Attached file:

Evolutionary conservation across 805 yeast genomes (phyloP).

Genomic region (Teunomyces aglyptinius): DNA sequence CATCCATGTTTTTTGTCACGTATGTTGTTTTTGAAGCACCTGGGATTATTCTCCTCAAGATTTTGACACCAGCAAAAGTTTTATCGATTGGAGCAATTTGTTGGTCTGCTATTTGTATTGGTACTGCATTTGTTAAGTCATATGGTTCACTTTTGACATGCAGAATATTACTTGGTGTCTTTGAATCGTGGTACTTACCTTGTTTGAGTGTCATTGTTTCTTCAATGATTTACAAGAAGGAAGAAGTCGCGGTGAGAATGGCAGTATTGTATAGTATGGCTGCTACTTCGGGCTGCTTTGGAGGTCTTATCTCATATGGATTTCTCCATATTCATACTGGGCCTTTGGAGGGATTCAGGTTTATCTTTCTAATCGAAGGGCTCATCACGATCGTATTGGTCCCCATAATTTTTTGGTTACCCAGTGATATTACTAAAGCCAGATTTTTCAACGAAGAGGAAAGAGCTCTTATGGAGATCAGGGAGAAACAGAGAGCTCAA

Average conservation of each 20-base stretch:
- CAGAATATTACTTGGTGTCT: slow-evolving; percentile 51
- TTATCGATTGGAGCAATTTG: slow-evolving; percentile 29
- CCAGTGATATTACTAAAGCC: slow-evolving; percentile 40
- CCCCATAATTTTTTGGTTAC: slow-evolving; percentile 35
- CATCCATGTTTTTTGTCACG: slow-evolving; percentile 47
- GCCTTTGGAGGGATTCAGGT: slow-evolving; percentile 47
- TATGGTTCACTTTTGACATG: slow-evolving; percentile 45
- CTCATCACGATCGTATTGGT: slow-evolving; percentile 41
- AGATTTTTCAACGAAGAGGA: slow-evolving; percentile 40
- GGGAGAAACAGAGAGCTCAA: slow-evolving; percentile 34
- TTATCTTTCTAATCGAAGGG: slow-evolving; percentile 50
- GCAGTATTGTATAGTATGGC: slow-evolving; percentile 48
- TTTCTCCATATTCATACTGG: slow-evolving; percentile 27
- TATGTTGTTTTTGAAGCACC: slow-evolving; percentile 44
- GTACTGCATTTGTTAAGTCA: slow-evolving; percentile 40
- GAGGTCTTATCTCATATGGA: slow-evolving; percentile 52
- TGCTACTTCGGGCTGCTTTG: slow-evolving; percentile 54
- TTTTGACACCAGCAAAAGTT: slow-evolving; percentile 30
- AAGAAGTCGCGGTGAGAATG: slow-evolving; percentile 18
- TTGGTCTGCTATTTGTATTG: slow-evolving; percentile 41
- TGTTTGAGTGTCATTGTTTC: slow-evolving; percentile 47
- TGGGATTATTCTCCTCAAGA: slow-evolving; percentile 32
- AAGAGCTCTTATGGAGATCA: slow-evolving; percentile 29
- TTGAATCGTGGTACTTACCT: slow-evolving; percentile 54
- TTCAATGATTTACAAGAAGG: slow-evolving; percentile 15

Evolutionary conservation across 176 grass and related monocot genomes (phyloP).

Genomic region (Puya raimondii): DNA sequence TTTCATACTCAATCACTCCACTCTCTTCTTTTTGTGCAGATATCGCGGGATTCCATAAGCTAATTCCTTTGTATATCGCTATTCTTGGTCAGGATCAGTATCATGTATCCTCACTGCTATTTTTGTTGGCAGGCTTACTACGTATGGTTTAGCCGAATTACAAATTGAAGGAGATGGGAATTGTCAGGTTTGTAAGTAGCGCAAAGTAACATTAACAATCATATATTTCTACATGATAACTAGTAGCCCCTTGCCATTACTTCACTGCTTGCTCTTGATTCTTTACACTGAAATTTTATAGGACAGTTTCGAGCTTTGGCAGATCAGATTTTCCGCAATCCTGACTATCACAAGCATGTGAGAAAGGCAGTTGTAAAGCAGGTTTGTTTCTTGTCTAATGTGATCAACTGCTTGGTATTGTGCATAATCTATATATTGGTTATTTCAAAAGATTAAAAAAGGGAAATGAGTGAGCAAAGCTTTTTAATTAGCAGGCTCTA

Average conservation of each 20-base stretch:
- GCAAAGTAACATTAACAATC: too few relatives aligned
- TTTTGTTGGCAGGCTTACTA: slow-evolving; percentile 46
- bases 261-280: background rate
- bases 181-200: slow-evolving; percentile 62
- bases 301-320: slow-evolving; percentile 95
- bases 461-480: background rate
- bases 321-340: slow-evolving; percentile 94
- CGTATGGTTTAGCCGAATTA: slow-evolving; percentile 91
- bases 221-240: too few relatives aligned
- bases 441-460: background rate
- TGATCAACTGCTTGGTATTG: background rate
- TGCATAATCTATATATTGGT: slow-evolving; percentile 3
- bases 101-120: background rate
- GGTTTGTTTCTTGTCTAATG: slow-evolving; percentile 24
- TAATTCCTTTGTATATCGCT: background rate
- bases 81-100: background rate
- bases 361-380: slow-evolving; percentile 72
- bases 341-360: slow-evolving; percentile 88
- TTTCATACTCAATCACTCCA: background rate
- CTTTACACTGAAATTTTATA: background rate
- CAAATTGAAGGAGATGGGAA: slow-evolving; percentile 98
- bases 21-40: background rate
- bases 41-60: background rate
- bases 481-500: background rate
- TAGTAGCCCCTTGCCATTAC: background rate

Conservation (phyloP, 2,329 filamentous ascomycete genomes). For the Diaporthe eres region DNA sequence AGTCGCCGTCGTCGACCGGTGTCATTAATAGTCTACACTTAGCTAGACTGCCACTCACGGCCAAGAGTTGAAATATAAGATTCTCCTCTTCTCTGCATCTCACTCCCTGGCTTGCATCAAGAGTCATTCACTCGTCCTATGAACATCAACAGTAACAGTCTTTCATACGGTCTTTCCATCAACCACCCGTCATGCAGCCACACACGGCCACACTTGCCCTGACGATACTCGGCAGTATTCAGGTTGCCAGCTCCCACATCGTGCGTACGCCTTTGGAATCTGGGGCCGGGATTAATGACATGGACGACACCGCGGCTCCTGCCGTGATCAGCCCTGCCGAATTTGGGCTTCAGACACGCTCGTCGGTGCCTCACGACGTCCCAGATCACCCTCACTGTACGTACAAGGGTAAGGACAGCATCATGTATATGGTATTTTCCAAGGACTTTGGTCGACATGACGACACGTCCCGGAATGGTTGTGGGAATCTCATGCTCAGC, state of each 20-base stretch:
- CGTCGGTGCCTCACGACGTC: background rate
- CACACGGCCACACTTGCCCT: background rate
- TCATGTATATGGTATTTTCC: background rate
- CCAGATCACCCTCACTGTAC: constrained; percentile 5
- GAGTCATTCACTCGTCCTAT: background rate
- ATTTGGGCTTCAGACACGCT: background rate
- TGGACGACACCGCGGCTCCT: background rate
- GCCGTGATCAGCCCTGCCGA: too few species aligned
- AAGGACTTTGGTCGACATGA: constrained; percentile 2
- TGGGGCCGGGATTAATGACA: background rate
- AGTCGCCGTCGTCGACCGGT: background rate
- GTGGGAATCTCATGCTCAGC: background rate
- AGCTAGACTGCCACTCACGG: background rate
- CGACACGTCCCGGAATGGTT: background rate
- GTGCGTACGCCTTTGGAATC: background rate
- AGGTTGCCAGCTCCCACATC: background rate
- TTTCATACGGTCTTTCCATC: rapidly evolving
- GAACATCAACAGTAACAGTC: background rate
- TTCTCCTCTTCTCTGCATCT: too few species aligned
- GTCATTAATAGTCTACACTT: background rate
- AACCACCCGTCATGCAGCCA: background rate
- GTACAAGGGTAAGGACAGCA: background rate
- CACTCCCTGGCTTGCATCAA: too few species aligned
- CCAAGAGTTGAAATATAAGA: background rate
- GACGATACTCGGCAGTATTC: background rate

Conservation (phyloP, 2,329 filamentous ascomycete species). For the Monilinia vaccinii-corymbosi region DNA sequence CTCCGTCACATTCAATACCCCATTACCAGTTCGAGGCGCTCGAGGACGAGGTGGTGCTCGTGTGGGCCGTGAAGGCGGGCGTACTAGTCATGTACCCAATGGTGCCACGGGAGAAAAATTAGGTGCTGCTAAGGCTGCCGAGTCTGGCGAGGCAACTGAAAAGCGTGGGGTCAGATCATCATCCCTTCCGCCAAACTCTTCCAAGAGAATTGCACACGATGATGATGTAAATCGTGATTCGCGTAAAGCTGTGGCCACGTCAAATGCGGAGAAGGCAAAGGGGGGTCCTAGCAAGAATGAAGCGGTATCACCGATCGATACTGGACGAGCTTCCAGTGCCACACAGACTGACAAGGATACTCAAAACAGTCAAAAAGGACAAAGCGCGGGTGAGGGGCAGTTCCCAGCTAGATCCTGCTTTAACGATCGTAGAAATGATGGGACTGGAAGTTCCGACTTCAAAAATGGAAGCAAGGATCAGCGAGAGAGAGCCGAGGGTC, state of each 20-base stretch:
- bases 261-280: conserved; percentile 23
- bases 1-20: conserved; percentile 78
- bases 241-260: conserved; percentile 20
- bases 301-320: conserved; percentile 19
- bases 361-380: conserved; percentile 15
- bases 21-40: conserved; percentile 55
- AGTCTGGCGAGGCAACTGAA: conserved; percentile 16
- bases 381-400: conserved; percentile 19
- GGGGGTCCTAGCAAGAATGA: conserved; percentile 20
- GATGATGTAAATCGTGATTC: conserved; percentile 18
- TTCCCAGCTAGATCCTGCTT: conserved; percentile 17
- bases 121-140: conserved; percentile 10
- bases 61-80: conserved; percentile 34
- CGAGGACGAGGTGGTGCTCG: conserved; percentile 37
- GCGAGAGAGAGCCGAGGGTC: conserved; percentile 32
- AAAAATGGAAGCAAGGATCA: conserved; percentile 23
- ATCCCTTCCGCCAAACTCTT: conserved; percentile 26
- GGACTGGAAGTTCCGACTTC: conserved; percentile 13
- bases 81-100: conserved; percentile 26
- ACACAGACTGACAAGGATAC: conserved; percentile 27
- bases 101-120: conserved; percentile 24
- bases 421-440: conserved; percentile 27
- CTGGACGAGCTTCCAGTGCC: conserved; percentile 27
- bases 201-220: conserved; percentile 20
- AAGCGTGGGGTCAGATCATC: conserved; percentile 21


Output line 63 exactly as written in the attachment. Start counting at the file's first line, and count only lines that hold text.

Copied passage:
- ATTTGGGCTTCAGACACGCT: background rate